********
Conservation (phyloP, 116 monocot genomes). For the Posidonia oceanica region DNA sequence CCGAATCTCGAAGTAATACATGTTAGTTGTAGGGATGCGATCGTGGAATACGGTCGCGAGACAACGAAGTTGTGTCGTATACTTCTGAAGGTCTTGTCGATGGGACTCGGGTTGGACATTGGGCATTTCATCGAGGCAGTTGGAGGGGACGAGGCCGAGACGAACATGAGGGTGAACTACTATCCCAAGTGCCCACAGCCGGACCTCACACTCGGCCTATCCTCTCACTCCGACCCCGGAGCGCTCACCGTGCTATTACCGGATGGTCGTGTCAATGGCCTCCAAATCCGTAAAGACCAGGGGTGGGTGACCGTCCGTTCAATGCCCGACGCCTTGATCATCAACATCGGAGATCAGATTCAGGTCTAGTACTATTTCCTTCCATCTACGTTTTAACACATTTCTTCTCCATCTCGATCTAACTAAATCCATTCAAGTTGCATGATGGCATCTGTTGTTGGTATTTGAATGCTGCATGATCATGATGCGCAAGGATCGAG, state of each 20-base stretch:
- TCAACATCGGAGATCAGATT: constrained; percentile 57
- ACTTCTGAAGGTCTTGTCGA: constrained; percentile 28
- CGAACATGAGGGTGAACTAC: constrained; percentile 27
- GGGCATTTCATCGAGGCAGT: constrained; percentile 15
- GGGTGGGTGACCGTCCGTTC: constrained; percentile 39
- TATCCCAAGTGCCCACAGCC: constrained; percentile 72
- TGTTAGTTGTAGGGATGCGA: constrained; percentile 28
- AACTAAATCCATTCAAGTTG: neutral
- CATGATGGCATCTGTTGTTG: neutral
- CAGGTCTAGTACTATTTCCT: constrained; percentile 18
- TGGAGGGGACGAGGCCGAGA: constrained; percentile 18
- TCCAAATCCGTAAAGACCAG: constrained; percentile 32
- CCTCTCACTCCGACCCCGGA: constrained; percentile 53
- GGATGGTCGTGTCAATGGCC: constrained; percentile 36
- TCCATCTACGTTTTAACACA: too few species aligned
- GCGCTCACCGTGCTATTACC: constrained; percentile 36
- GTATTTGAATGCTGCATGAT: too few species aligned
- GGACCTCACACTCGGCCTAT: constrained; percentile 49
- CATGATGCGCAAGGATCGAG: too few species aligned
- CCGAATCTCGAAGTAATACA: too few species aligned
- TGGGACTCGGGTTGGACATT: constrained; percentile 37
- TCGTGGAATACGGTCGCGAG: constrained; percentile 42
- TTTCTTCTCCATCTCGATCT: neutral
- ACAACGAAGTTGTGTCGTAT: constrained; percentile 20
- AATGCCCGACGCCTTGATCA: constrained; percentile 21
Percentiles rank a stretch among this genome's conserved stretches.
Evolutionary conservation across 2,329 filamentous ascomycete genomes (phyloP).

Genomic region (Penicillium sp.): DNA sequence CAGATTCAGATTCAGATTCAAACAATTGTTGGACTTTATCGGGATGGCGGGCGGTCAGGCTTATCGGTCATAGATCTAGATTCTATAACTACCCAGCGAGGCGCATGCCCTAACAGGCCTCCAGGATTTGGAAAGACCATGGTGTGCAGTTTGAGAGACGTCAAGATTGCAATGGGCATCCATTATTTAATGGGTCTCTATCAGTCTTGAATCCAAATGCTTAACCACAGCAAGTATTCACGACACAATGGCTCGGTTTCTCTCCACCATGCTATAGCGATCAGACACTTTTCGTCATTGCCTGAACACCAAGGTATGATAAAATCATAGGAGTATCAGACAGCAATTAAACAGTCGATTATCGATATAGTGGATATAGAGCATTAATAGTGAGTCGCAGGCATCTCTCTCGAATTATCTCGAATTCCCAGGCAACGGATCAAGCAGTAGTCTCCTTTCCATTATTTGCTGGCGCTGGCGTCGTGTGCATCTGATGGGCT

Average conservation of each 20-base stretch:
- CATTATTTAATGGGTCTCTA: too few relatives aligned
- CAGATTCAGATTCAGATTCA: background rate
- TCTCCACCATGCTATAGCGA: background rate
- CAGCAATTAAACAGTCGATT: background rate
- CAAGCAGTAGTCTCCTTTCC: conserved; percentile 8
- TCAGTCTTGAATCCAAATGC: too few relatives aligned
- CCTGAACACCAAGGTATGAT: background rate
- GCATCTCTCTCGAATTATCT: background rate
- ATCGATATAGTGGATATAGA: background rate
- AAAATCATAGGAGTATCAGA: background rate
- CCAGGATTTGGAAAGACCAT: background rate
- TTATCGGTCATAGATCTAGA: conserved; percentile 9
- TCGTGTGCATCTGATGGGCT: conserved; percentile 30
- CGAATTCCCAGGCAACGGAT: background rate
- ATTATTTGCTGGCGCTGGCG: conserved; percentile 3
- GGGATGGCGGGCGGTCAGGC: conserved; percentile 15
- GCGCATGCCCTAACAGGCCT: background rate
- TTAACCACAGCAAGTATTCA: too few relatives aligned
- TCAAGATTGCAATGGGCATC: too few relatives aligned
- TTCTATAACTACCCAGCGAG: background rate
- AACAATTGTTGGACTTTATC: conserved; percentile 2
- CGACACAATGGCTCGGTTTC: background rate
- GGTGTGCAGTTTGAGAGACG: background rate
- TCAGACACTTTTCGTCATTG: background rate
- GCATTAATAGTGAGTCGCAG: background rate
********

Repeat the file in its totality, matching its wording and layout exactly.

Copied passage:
Conservation (phyloP, 116 monocot genomes). For the Posidonia oceanica region DNA sequence CCGAATCTCGAAGTAATACATGTTAGTTGTAGGGATGCGATCGTGGAATACGGTCGCGAGACAACGAAGTTGTGTCGTATACTTCTGAAGGTCTTGTCGATGGGACTCGGGTTGGACATTGGGCATTTCATCGAGGCAGTTGGAGGGGACGAGGCCGAGACGAACATGAGGGTGAACTACTATCCCAAGTGCCCACAGCCGGACCTCACACTCGGCCTATCCTCTCACTCCGACCCCGGAGCGCTCACCGTGCTATTACCGGATGGTCGTGTCAATGGCCTCCAAATCCGTAAAGACCAGGGGTGGGTGACCGTCCGTTCAATGCCCGACGCCTTGATCATCAACATCGGAGATCAGATTCAGGTCTAGTACTATTTCCTTCCATCTACGTTTTAACACATTTCTTCTCCATCTCGATCTAACTAAATCCATTCAAGTTGCATGATGGCATCTGTTGTTGGTATTTGAATGCTGCATGATCATGATGCGCAAGGATCGAG, state of each 20-base stretch:
- TCAACATCGGAGATCAGATT: constrained; percentile 57
- ACTTCTGAAGGTCTTGTCGA: constrained; percentile 28
- CGAACATGAGGGTGAACTAC: constrained; percentile 27
- GGGCATTTCATCGAGGCAGT: constrained; percentile 15
- GGGTGGGTGACCGTCCGTTC: constrained; percentile 39
- TATCCCAAGTGCCCACAGCC: constrained; percentile 72
- TGTTAGTTGTAGGGATGCGA: constrained; percentile 28
- AACTAAATCCATTCAAGTTG: neutral
- CATGATGGCATCTGTTGTTG: neutral
- CAGGTCTAGTACTATTTCCT: constrained; percentile 18
- TGGAGGGGACGAGGCCGAGA: constrained; percentile 18
- TCCAAATCCGTAAAGACCAG: constrained; percentile 32
- CCTCTCACTCCGACCCCGGA: constrained; percentile 53
- GGATGGTCGTGTCAATGGCC: constrained; percentile 36
- TCCATCTACGTTTTAACACA: too few species aligned
- GCGCTCACCGTGCTATTACC: constrained; percentile 36
- GTATTTGAATGCTGCATGAT: too few species aligned
- GGACCTCACACTCGGCCTAT: constrained; percentile 49
- CATGATGCGCAAGGATCGAG: too few species aligned
- CCGAATCTCGAAGTAATACA: too few species aligned
- TGGGACTCGGGTTGGACATT: constrained; percentile 37
- TCGTGGAATACGGTCGCGAG: constrained; percentile 42
- TTTCTTCTCCATCTCGATCT: neutral
- ACAACGAAGTTGTGTCGTAT: constrained; percentile 20
- AATGCCCGACGCCTTGATCA: constrained; percentile 21
Percentiles rank a stretch among this genome's conserved stretches.
Evolutionary conservation across 2,329 filamentous ascomycete genomes (phyloP).

Genomic region (Penicillium sp.): DNA sequence CAGATTCAGATTCAGATTCAAACAATTGTTGGACTTTATCGGGATGGCGGGCGGTCAGGCTTATCGGTCATAGATCTAGATTCTATAACTACCCAGCGAGGCGCATGCCCTAACAGGCCTCCAGGATTTGGAAAGACCATGGTGTGCAGTTTGAGAGACGTCAAGATTGCAATGGGCATCCATTATTTAATGGGTCTCTATCAGTCTTGAATCCAAATGCTTAACCACAGCAAGTATTCACGACACAATGGCTCGGTTTCTCTCCACCATGCTATAGCGATCAGACACTTTTCGTCATTGCCTGAACACCAAGGTATGATAAAATCATAGGAGTATCAGACAGCAATTAAACAGTCGATTATCGATATAGTGGATATAGAGCATTAATAGTGAGTCGCAGGCATCTCTCTCGAATTATCTCGAATTCCCAGGCAACGGATCAAGCAGTAGTCTCCTTTCCATTATTTGCTGGCGCTGGCGTCGTGTGCATCTGATGGGCT

Average conservation of each 20-base stretch:
- CATTATTTAATGGGTCTCTA: too few relatives aligned
- CAGATTCAGATTCAGATTCA: background rate
- TCTCCACCATGCTATAGCGA: background rate
- CAGCAATTAAACAGTCGATT: background rate
- CAAGCAGTAGTCTCCTTTCC: conserved; percentile 8
- TCAGTCTTGAATCCAAATGC: too few relatives aligned
- CCTGAACACCAAGGTATGAT: background rate
- GCATCTCTCTCGAATTATCT: background rate
- ATCGATATAGTGGATATAGA: background rate
- AAAATCATAGGAGTATCAGA: background rate
- CCAGGATTTGGAAAGACCAT: background rate
- TTATCGGTCATAGATCTAGA: conserved; percentile 9
- TCGTGTGCATCTGATGGGCT: conserved; percentile 30
- CGAATTCCCAGGCAACGGAT: background rate
- ATTATTTGCTGGCGCTGGCG: conserved; percentile 3
- GGGATGGCGGGCGGTCAGGC: conserved; percentile 15
- GCGCATGCCCTAACAGGCCT: background rate
- TTAACCACAGCAAGTATTCA: too few relatives aligned
- TCAAGATTGCAATGGGCATC: too few relatives aligned
- TTCTATAACTACCCAGCGAG: background rate
- AACAATTGTTGGACTTTATC: conserved; percentile 2
- CGACACAATGGCTCGGTTTC: background rate
- GGTGTGCAGTTTGAGAGACG: background rate
- TCAGACACTTTTCGTCATTG: background rate
- GCATTAATAGTGAGTCGCAG: background rate